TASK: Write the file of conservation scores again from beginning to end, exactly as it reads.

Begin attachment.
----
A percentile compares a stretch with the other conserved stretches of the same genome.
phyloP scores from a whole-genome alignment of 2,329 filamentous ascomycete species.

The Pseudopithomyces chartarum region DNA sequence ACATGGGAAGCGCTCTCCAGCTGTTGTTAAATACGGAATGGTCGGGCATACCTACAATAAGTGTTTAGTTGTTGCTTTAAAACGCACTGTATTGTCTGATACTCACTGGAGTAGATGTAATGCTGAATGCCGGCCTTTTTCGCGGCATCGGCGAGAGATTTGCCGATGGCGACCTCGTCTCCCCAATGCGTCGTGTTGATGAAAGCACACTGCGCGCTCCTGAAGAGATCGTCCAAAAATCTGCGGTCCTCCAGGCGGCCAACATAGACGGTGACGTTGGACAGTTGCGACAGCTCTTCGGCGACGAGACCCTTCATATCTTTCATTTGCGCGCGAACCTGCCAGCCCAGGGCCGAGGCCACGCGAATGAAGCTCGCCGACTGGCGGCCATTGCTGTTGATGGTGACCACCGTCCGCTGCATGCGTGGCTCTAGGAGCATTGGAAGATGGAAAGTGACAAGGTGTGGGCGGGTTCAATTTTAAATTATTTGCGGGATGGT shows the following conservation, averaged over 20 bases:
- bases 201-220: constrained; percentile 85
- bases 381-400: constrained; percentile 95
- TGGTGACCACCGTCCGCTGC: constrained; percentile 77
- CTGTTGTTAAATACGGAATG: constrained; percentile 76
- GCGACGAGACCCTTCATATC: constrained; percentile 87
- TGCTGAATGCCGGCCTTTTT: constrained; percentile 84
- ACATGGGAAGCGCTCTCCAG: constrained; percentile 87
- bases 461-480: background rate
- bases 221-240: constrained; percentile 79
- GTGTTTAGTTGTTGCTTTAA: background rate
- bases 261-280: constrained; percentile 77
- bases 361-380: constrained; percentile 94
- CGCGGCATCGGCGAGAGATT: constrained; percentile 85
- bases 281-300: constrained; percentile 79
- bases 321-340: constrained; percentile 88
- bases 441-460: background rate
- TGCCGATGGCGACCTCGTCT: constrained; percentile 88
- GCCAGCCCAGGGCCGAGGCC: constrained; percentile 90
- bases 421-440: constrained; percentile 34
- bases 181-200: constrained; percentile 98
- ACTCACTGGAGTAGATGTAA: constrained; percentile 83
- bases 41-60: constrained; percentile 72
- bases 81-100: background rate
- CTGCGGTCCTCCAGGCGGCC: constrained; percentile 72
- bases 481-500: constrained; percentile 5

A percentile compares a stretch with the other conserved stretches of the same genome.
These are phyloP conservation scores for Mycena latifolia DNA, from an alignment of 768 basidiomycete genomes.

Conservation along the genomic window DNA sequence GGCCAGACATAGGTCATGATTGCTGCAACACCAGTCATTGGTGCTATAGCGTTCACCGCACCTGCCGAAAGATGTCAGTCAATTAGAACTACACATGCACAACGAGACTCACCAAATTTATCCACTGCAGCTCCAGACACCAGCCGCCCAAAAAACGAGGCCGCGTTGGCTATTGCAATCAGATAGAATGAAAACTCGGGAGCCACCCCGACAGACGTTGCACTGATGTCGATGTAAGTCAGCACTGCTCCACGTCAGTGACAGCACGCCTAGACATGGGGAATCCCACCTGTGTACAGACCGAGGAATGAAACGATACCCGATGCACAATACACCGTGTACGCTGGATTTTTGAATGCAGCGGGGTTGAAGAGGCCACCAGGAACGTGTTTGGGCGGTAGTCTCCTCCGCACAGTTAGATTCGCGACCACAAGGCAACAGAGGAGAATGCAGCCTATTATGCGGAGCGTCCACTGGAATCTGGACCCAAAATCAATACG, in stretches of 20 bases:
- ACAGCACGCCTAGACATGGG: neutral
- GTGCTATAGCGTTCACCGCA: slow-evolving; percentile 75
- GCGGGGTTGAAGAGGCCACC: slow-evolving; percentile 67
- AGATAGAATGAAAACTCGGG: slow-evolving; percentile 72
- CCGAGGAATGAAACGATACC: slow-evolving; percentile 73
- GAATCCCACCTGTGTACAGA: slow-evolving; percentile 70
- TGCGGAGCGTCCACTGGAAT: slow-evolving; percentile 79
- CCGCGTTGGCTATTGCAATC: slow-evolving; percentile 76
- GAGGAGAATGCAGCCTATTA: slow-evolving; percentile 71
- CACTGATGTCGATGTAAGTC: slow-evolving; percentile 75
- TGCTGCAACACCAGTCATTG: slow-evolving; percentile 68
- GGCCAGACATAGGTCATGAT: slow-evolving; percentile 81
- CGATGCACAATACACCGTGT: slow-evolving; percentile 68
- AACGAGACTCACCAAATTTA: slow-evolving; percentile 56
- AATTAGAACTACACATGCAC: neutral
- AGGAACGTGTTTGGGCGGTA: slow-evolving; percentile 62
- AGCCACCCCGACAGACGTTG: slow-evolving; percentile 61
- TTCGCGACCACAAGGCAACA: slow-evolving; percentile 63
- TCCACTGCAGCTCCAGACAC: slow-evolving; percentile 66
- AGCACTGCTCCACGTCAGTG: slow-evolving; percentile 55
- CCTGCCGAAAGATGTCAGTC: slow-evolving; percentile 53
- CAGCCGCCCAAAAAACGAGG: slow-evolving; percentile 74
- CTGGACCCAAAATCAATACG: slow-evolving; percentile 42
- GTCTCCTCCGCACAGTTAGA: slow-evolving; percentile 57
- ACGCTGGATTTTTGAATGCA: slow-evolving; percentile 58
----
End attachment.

A percentile compares a stretch with the other conserved stretches of the same genome.
phyloP scores from a whole-genome alignment of 2,329 filamentous ascomycete species.

The Pseudopithomyces chartarum region DNA sequence ACATGGGAAGCGCTCTCCAGCTGTTGTTAAATACGGAATGGTCGGGCATACCTACAATAAGTGTTTAGTTGTTGCTTTAAAACGCACTGTATTGTCTGATACTCACTGGAGTAGATGTAATGCTGAATGCCGGCCTTTTTCGCGGCATCGGCGAGAGATTTGCCGATGGCGACCTCGTCTCCCCAATGCGTCGTGTTGATGAAAGCACACTGCGCGCTCCTGAAGAGATCGTCCAAAAATCTGCGGTCCTCCAGGCGGCCAACATAGACGGTGACGTTGGACAGTTGCGACAGCTCTTCGGCGACGAGACCCTTCATATCTTTCATTTGCGCGCGAACCTGCCAGCCCAGGGCCGAGGCCACGCGAATGAAGCTCGCCGACTGGCGGCCATTGCTGTTGATGGTGACCACCGTCCGCTGCATGCGTGGCTCTAGGAGCATTGGAAGATGGAAAGTGACAAGGTGTGGGCGGGTTCAATTTTAAATTATTTGCGGGATGGT shows the following conservation, averaged over 20 bases:
- bases 201-220: constrained; percentile 85
- bases 381-400: constrained; percentile 95
- TGGTGACCACCGTCCGCTGC: constrained; percentile 77
- CTGTTGTTAAATACGGAATG: constrained; percentile 76
- GCGACGAGACCCTTCATATC: constrained; percentile 87
- TGCTGAATGCCGGCCTTTTT: constrained; percentile 84
- ACATGGGAAGCGCTCTCCAG: constrained; percentile 87
- bases 461-480: background rate
- bases 221-240: constrained; percentile 79
- GTGTTTAGTTGTTGCTTTAA: background rate
- bases 261-280: constrained; percentile 77
- bases 361-380: constrained; percentile 94
- CGCGGCATCGGCGAGAGATT: constrained; percentile 85
- bases 281-300: constrained; percentile 79
- bases 321-340: constrained; percentile 88
- bases 441-460: background rate
- TGCCGATGGCGACCTCGTCT: constrained; percentile 88
- GCCAGCCCAGGGCCGAGGCC: constrained; percentile 90
- bases 421-440: constrained; percentile 34
- bases 181-200: constrained; percentile 98
- ACTCACTGGAGTAGATGTAA: constrained; percentile 83
- bases 41-60: constrained; percentile 72
- bases 81-100: background rate
- CTGCGGTCCTCCAGGCGGCC: constrained; percentile 72
- bases 481-500: constrained; percentile 5

A percentile compares a stretch with the other conserved stretches of the same genome.
These are phyloP conservation scores for Mycena latifolia DNA, from an alignment of 768 basidiomycete genomes.

Conservation along the genomic window DNA sequence GGCCAGACATAGGTCATGATTGCTGCAACACCAGTCATTGGTGCTATAGCGTTCACCGCACCTGCCGAAAGATGTCAGTCAATTAGAACTACACATGCACAACGAGACTCACCAAATTTATCCACTGCAGCTCCAGACACCAGCCGCCCAAAAAACGAGGCCGCGTTGGCTATTGCAATCAGATAGAATGAAAACTCGGGAGCCACCCCGACAGACGTTGCACTGATGTCGATGTAAGTCAGCACTGCTCCACGTCAGTGACAGCACGCCTAGACATGGGGAATCCCACCTGTGTACAGACCGAGGAATGAAACGATACCCGATGCACAATACACCGTGTACGCTGGATTTTTGAATGCAGCGGGGTTGAAGAGGCCACCAGGAACGTGTTTGGGCGGTAGTCTCCTCCGCACAGTTAGATTCGCGACCACAAGGCAACAGAGGAGAATGCAGCCTATTATGCGGAGCGTCCACTGGAATCTGGACCCAAAATCAATACG, in stretches of 20 bases:
- ACAGCACGCCTAGACATGGG: neutral
- GTGCTATAGCGTTCACCGCA: slow-evolving; percentile 75
- GCGGGGTTGAAGAGGCCACC: slow-evolving; percentile 67
- AGATAGAATGAAAACTCGGG: slow-evolving; percentile 72
- CCGAGGAATGAAACGATACC: slow-evolving; percentile 73
- GAATCCCACCTGTGTACAGA: slow-evolving; percentile 70
- TGCGGAGCGTCCACTGGAAT: slow-evolving; percentile 79
- CCGCGTTGGCTATTGCAATC: slow-evolving; percentile 76
- GAGGAGAATGCAGCCTATTA: slow-evolving; percentile 71
- CACTGATGTCGATGTAAGTC: slow-evolving; percentile 75
- TGCTGCAACACCAGTCATTG: slow-evolving; percentile 68
- GGCCAGACATAGGTCATGAT: slow-evolving; percentile 81
- CGATGCACAATACACCGTGT: slow-evolving; percentile 68
- AACGAGACTCACCAAATTTA: slow-evolving; percentile 56
- AATTAGAACTACACATGCAC: neutral
- AGGAACGTGTTTGGGCGGTA: slow-evolving; percentile 62
- AGCCACCCCGACAGACGTTG: slow-evolving; percentile 61
- TTCGCGACCACAAGGCAACA: slow-evolving; percentile 63
- TCCACTGCAGCTCCAGACAC: slow-evolving; percentile 66
- AGCACTGCTCCACGTCAGTG: slow-evolving; percentile 55
- CCTGCCGAAAGATGTCAGTC: slow-evolving; percentile 53
- CAGCCGCCCAAAAAACGAGG: slow-evolving; percentile 74
- CTGGACCCAAAATCAATACG: slow-evolving; percentile 42
- GTCTCCTCCGCACAGTTAGA: slow-evolving; percentile 57
- ACGCTGGATTTTTGAATGCA: slow-evolving; percentile 58